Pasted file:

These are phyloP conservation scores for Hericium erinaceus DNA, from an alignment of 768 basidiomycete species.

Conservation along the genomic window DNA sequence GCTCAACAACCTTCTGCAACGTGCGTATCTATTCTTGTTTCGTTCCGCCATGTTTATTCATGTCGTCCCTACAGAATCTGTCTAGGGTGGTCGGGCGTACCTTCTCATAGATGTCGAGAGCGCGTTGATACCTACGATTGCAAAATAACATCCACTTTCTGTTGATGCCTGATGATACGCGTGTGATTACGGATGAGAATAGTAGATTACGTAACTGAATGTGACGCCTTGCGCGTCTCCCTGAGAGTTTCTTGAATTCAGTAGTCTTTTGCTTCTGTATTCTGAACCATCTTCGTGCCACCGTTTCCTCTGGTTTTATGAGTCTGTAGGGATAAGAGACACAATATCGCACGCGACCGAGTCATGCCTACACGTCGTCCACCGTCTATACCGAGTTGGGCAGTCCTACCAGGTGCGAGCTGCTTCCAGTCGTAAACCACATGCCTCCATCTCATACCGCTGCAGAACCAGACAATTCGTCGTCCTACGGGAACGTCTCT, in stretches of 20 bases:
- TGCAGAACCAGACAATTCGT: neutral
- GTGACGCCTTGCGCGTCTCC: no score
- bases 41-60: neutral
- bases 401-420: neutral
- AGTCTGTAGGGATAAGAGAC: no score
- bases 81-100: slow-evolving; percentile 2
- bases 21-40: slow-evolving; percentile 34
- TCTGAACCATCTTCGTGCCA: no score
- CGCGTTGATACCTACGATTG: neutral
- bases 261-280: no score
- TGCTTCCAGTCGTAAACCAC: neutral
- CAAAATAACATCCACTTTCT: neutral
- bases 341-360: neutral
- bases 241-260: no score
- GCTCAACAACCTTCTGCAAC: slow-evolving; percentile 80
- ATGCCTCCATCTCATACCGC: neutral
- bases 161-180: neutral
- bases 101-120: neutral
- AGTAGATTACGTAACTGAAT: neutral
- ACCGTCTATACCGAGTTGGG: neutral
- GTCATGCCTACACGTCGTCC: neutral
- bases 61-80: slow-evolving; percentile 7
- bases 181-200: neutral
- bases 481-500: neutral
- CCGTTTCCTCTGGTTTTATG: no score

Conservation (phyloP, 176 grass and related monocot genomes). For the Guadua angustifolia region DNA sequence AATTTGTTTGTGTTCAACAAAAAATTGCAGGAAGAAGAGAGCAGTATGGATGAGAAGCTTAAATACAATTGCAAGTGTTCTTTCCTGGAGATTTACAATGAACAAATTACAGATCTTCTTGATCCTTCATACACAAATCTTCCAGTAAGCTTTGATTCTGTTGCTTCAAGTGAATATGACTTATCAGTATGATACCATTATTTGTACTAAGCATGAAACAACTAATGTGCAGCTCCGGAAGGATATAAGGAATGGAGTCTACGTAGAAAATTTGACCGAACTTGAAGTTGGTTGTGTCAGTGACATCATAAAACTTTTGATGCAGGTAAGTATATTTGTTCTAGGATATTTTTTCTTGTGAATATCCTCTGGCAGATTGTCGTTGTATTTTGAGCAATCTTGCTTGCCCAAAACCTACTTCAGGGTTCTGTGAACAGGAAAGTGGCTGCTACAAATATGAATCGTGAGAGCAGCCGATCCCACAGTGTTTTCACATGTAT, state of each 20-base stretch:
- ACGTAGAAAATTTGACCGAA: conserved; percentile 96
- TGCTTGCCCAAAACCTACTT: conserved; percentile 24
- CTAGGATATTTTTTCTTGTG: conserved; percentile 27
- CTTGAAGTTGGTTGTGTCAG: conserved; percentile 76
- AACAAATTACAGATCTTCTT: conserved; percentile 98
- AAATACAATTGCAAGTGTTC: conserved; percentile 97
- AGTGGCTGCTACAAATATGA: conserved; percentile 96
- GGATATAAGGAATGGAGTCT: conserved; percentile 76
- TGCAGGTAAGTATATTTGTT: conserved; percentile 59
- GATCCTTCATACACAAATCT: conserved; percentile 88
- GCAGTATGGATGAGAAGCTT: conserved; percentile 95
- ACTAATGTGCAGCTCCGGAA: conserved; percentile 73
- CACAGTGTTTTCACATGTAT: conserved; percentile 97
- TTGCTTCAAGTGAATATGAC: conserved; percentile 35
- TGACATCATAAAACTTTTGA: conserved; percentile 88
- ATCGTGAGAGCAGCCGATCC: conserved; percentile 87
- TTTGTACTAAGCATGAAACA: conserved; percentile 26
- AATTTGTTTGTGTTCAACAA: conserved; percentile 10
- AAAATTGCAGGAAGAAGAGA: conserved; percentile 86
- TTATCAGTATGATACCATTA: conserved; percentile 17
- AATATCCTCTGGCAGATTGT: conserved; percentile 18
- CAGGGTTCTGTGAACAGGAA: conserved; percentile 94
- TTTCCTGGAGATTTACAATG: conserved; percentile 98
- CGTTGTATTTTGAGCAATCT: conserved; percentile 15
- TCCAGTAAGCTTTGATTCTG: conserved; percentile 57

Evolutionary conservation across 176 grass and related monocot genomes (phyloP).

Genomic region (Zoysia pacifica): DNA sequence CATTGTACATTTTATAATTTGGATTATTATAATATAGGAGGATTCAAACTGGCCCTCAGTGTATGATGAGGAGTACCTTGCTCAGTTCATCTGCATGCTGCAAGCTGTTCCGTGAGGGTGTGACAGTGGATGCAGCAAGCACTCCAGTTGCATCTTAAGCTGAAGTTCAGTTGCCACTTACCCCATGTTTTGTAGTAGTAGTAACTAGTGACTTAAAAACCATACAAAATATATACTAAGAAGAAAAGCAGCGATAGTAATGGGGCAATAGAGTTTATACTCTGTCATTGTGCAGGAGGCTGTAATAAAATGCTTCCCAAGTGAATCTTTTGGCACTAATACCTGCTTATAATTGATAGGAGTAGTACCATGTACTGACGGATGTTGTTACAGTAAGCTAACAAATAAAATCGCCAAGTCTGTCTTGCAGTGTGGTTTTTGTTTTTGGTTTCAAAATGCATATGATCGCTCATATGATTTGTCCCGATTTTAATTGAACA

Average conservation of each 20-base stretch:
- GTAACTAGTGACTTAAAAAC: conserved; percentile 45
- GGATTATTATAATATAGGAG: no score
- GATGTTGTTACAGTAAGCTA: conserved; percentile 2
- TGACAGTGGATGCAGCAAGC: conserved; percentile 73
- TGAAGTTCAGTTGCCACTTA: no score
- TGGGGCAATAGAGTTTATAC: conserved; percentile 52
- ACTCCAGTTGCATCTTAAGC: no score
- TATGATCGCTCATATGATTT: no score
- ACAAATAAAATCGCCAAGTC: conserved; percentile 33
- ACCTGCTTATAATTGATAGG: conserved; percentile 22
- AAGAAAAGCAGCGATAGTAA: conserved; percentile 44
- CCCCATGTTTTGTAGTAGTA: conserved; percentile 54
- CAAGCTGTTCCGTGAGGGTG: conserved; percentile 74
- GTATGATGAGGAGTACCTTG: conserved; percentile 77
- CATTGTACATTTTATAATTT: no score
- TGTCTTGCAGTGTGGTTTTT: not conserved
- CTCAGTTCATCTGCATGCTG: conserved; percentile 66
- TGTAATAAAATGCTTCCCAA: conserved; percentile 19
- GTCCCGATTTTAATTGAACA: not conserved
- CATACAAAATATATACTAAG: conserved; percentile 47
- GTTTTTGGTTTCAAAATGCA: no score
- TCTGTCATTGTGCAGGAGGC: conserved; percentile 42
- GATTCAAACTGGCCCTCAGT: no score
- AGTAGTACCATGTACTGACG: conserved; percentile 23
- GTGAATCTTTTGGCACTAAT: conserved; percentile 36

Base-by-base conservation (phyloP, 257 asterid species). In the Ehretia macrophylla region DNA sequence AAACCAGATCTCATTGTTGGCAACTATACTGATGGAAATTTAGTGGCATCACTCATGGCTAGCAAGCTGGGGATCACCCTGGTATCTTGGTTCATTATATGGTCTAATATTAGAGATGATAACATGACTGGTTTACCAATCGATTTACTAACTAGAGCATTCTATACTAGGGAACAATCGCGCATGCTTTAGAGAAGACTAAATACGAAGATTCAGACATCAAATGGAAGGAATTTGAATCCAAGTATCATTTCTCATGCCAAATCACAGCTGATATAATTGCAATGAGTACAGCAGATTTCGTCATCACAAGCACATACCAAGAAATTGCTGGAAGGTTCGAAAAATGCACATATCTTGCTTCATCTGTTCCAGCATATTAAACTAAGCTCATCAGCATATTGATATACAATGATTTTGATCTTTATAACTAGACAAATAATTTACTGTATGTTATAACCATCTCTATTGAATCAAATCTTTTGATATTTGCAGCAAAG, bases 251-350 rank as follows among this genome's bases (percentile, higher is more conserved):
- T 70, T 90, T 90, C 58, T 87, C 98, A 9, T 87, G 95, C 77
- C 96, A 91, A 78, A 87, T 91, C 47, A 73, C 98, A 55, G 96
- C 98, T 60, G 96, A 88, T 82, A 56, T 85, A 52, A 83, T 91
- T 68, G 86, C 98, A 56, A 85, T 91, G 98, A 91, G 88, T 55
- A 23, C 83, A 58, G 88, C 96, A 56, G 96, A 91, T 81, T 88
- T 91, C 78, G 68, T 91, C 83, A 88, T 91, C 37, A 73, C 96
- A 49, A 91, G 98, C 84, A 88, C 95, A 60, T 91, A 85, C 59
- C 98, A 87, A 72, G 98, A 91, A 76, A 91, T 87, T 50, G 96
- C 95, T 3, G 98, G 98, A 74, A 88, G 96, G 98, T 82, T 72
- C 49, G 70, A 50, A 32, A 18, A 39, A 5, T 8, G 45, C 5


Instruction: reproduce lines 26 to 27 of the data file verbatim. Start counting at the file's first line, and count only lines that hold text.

- bases 481-500: neutral
- CCGTTTCCTCTGGTTTTATG: no score